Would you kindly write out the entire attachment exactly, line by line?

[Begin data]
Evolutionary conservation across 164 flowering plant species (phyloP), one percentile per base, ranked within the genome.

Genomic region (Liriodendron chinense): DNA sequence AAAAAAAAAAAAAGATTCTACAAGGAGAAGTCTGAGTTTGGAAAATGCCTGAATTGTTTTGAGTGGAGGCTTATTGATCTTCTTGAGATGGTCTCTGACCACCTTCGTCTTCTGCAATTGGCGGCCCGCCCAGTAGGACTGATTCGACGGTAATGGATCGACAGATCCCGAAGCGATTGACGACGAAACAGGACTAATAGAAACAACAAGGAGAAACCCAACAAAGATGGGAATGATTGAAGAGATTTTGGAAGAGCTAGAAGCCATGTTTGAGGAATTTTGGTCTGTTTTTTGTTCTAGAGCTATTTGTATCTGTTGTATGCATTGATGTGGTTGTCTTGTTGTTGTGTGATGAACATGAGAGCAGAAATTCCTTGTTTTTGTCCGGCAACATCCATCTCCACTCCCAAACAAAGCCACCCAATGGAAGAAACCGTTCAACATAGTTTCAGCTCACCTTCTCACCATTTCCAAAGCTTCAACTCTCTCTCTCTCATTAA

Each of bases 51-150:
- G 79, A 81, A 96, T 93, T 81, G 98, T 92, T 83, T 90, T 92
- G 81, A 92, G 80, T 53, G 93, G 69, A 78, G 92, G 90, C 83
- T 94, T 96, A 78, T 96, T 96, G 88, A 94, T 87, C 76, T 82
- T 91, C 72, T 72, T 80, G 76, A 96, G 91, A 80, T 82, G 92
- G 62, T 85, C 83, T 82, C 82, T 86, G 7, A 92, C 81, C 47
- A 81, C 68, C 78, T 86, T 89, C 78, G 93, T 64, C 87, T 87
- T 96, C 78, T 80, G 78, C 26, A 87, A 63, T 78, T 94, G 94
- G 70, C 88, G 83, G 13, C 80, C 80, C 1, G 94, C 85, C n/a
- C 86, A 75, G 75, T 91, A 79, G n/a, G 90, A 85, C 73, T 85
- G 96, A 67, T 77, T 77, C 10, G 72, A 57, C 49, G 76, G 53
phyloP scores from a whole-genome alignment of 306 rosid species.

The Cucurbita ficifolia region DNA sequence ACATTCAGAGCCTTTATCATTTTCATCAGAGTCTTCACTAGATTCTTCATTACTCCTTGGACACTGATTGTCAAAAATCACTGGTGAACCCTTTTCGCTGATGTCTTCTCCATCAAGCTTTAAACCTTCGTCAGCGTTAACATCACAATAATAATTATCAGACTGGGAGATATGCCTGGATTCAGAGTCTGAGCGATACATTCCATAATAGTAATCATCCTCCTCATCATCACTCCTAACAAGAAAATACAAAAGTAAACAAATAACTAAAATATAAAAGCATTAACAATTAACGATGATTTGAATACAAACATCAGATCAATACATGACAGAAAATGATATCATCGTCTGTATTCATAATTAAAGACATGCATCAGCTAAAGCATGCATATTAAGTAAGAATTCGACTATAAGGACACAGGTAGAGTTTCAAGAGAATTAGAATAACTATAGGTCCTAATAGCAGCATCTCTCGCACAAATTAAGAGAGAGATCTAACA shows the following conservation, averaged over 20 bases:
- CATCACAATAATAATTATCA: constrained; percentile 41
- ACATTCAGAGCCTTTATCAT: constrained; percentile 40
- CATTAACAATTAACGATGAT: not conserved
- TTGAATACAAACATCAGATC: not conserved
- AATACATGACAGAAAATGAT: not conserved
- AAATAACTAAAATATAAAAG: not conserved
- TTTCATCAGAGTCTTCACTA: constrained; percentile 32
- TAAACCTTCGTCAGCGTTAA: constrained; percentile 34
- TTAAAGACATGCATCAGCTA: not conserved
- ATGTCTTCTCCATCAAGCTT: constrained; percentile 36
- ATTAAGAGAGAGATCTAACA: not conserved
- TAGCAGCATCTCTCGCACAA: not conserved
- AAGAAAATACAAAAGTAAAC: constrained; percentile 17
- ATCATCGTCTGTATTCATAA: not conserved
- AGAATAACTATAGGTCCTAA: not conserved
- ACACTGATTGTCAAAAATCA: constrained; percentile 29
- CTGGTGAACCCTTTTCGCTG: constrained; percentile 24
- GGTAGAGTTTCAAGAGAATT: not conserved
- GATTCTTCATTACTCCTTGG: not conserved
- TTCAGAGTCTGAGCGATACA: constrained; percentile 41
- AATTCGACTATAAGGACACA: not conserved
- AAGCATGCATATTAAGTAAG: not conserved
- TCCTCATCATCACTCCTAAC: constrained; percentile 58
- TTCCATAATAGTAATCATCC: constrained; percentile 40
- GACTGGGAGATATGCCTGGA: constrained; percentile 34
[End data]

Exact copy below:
Evolutionary conservation across 164 flowering plant species (phyloP), one percentile per base, ranked within the genome.

Genomic region (Liriodendron chinense): DNA sequence AAAAAAAAAAAAAGATTCTACAAGGAGAAGTCTGAGTTTGGAAAATGCCTGAATTGTTTTGAGTGGAGGCTTATTGATCTTCTTGAGATGGTCTCTGACCACCTTCGTCTTCTGCAATTGGCGGCCCGCCCAGTAGGACTGATTCGACGGTAATGGATCGACAGATCCCGAAGCGATTGACGACGAAACAGGACTAATAGAAACAACAAGGAGAAACCCAACAAAGATGGGAATGATTGAAGAGATTTTGGAAGAGCTAGAAGCCATGTTTGAGGAATTTTGGTCTGTTTTTTGTTCTAGAGCTATTTGTATCTGTTGTATGCATTGATGTGGTTGTCTTGTTGTTGTGTGATGAACATGAGAGCAGAAATTCCTTGTTTTTGTCCGGCAACATCCATCTCCACTCCCAAACAAAGCCACCCAATGGAAGAAACCGTTCAACATAGTTTCAGCTCACCTTCTCACCATTTCCAAAGCTTCAACTCTCTCTCTCTCATTAA

Each of bases 51-150:
- G 79, A 81, A 96, T 93, T 81, G 98, T 92, T 83, T 90, T 92
- G 81, A 92, G 80, T 53, G 93, G 69, A 78, G 92, G 90, C 83
- T 94, T 96, A 78, T 96, T 96, G 88, A 94, T 87, C 76, T 82
- T 91, C 72, T 72, T 80, G 76, A 96, G 91, A 80, T 82, G 92
- G 62, T 85, C 83, T 82, C 82, T 86, G 7, A 92, C 81, C 47
- A 81, C 68, C 78, T 86, T 89, C 78, G 93, T 64, C 87, T 87
- T 96, C 78, T 80, G 78, C 26, A 87, A 63, T 78, T 94, G 94
- G 70, C 88, G 83, G 13, C 80, C 80, C 1, G 94, C 85, C n/a
- C 86, A 75, G 75, T 91, A 79, G n/a, G 90, A 85, C 73, T 85
- G 96, A 67, T 77, T 77, C 10, G 72, A 57, C 49, G 76, G 53
phyloP scores from a whole-genome alignment of 306 rosid species.

The Cucurbita ficifolia region DNA sequence ACATTCAGAGCCTTTATCATTTTCATCAGAGTCTTCACTAGATTCTTCATTACTCCTTGGACACTGATTGTCAAAAATCACTGGTGAACCCTTTTCGCTGATGTCTTCTCCATCAAGCTTTAAACCTTCGTCAGCGTTAACATCACAATAATAATTATCAGACTGGGAGATATGCCTGGATTCAGAGTCTGAGCGATACATTCCATAATAGTAATCATCCTCCTCATCATCACTCCTAACAAGAAAATACAAAAGTAAACAAATAACTAAAATATAAAAGCATTAACAATTAACGATGATTTGAATACAAACATCAGATCAATACATGACAGAAAATGATATCATCGTCTGTATTCATAATTAAAGACATGCATCAGCTAAAGCATGCATATTAAGTAAGAATTCGACTATAAGGACACAGGTAGAGTTTCAAGAGAATTAGAATAACTATAGGTCCTAATAGCAGCATCTCTCGCACAAATTAAGAGAGAGATCTAACA shows the following conservation, averaged over 20 bases:
- CATCACAATAATAATTATCA: constrained; percentile 41
- ACATTCAGAGCCTTTATCAT: constrained; percentile 40
- CATTAACAATTAACGATGAT: not conserved
- TTGAATACAAACATCAGATC: not conserved
- AATACATGACAGAAAATGAT: not conserved
- AAATAACTAAAATATAAAAG: not conserved
- TTTCATCAGAGTCTTCACTA: constrained; percentile 32
- TAAACCTTCGTCAGCGTTAA: constrained; percentile 34
- TTAAAGACATGCATCAGCTA: not conserved
- ATGTCTTCTCCATCAAGCTT: constrained; percentile 36
- ATTAAGAGAGAGATCTAACA: not conserved
- TAGCAGCATCTCTCGCACAA: not conserved
- AAGAAAATACAAAAGTAAAC: constrained; percentile 17
- ATCATCGTCTGTATTCATAA: not conserved
- AGAATAACTATAGGTCCTAA: not conserved
- ACACTGATTGTCAAAAATCA: constrained; percentile 29
- CTGGTGAACCCTTTTCGCTG: constrained; percentile 24
- GGTAGAGTTTCAAGAGAATT: not conserved
- GATTCTTCATTACTCCTTGG: not conserved
- TTCAGAGTCTGAGCGATACA: constrained; percentile 41
- AATTCGACTATAAGGACACA: not conserved
- AAGCATGCATATTAAGTAAG: not conserved
- TCCTCATCATCACTCCTAAC: constrained; percentile 58
- TTCCATAATAGTAATCATCC: constrained; percentile 40
- GACTGGGAGATATGCCTGGA: constrained; percentile 34